Stylish 1962 Studebaker GT Hawk

Stylish 1962 Studebaker GT Hawk

Redesigned for 1962 by the legendary Brook Stevens, the sleek coupe has the look of a European touring car

Studebaker was driving its own road in 1962, and the trim, European-style GT Hawk provided a distinctive alternative to the cars coming out of Detroit. A continuation of Raymond Loewy’s sleek 1953 Starliner, the coupe had solidified into the trends of the era with a squared-off roofline and bold chrome grille.

The Pick of the Day is a top-of-the-line 1962 Studebaker Gran Turismo Hawk that has been restored in the black-paint treatment that looks best with these cars, coupled with a bright-red interior. The chrome accents, including the bright strips that run across the tops of the fenders and belt lines from headlights to taillights, as well as the roof-pillar accents, stand out nicely from the black background.

The Studebaker was restored about 10 years ago

The Studebaker is powered by a 289cid V8 that is “date-code correct,” according to the St. Charles, Missouri, dealer advertising the car on ClassicCars.com. The 225-horsepower engine is outfitted with a four-barrel carburetor, Offenhauser-finned valve covers and dual exhaust.

Power is transmitted through a three-speed automatic transmission and Dana 44 rear with a 3.54:1 ratio, the ad says.

The sporty interior has round gauges and bucket seats

The Studebaker was restored to original about 10 years ago, according to the seller, and the photos with the ad show that it is holding up well. The interior was completely refurbished at the time, the ad says. The woodgrain dashboard with its round gauges, including a tachometer, show the sporty performance goals of the GT Hawk.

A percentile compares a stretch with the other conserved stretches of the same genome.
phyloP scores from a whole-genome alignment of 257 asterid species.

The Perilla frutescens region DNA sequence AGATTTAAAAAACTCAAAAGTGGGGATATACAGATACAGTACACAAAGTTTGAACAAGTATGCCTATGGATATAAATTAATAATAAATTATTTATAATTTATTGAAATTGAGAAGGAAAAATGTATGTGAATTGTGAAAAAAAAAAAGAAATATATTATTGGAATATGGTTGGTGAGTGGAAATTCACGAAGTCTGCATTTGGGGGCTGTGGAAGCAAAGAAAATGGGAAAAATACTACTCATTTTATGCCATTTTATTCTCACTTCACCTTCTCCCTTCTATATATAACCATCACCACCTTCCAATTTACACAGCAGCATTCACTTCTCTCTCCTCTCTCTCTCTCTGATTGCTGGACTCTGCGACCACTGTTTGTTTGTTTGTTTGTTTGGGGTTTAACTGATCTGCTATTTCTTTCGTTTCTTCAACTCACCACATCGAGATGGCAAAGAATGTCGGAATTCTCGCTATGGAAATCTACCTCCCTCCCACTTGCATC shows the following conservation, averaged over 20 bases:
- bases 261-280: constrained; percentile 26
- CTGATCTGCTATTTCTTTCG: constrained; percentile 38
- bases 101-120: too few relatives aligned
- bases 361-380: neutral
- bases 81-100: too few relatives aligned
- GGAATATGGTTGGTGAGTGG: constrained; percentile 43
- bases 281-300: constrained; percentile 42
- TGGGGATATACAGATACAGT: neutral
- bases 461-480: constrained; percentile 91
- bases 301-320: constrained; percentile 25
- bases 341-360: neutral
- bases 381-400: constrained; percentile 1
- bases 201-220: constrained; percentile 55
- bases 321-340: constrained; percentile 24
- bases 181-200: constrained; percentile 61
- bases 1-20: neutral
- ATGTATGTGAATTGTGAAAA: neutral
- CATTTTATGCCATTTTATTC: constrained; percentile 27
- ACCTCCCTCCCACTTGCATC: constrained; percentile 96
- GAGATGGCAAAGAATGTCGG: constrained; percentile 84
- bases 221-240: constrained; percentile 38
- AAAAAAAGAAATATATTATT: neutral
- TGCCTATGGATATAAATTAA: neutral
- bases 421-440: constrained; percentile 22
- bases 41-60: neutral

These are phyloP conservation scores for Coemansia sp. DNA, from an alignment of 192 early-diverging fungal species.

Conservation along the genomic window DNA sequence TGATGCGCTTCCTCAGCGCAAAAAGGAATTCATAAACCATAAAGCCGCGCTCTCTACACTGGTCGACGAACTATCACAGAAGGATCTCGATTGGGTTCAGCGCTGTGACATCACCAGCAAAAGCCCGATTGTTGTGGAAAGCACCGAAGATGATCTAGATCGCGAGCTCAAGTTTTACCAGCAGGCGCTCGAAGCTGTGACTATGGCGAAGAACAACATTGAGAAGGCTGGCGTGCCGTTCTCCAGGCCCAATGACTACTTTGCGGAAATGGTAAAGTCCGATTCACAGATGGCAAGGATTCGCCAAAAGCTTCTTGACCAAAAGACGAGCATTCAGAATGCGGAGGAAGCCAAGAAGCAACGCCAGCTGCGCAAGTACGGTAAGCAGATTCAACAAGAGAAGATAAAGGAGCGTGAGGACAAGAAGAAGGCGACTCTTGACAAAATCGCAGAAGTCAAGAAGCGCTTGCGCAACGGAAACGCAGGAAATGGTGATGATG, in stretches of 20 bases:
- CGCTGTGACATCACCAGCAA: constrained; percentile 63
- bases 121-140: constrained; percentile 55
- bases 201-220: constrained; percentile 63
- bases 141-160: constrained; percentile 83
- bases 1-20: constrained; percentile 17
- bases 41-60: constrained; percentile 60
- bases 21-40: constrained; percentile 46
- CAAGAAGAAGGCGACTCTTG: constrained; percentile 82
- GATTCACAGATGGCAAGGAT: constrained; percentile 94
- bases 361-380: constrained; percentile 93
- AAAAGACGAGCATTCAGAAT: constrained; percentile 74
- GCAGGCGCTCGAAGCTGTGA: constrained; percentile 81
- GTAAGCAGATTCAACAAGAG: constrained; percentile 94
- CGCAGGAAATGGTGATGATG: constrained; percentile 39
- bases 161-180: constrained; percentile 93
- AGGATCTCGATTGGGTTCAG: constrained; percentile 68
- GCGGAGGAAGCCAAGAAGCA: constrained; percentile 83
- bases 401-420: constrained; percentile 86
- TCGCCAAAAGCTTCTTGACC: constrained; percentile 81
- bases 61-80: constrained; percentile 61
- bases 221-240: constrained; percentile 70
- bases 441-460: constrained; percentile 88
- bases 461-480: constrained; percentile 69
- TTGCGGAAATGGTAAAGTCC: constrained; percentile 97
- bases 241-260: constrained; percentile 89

The car looks authentic with its 15-inch steel wheels with Studebaker hubcaps and wide whitewalls. Pictures under the hood and in the trunk show that it is clean and presentable.

The V8 engine looks sharp with Offenhauser finned valve covers

The Hawk was handsomely restyled for 1962 by the legendary designer Brook Stevens, who removed the sharp tailfins in favor of pert vertical taillights, and refined the roofline to reflect the trend started by Ford Thunderbird. The result was a sophisticated look that could have passed for an Italian sports coupe.

Sadly, it was near the end of the line for Studebaker, and the newly minted GT Hawk would continue only through part of the 1964 model year as the company closed its factory in South Bend, Indiana, where the car was produced. Studebaker closed its doors for good in 1966.

For Studebaker fans, this GT Hawk should hit the spot in its clean, restored condition and desirable color combination. The coupe is priced at $22,995.

To view this listing on ClassicCars.com, see Pick of the Day

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3 Comments

  • Dale Hallman
    February 2, 2018, 11:13 AM

    Hi Bob, I just brought that 62 Studerbacker GT last week. I live across the state so I’m waiting for the dealer to ship it to me. Should be early next week. I have been watching that car for over a year and studying up on Studerbackers during that time. I’m looking forward to driving it, working on it and just enjoying it.

    REPLY
    • Bob Golfen@Dale Hallman
      February 2, 2018, 11:17 AM

      That’s great, Dale. Car looked beautiful. Well done.

      REPLY
  • Norman
    February 9, 2018, 7:55 PM

    That’s Brooks Stevens, and he did a great job on updating Raymond Loewy’s original Studebaker Starlight coupe. The best thing was ditching the add-on tailfins which worked OK on the Golden Hawk but stayed too long. I like these cars, but truthfully a small-block Chevy engine with a 5-speed would make this car a stylish rocket….OEM is fine, but that Stude V8 was asthmatic.

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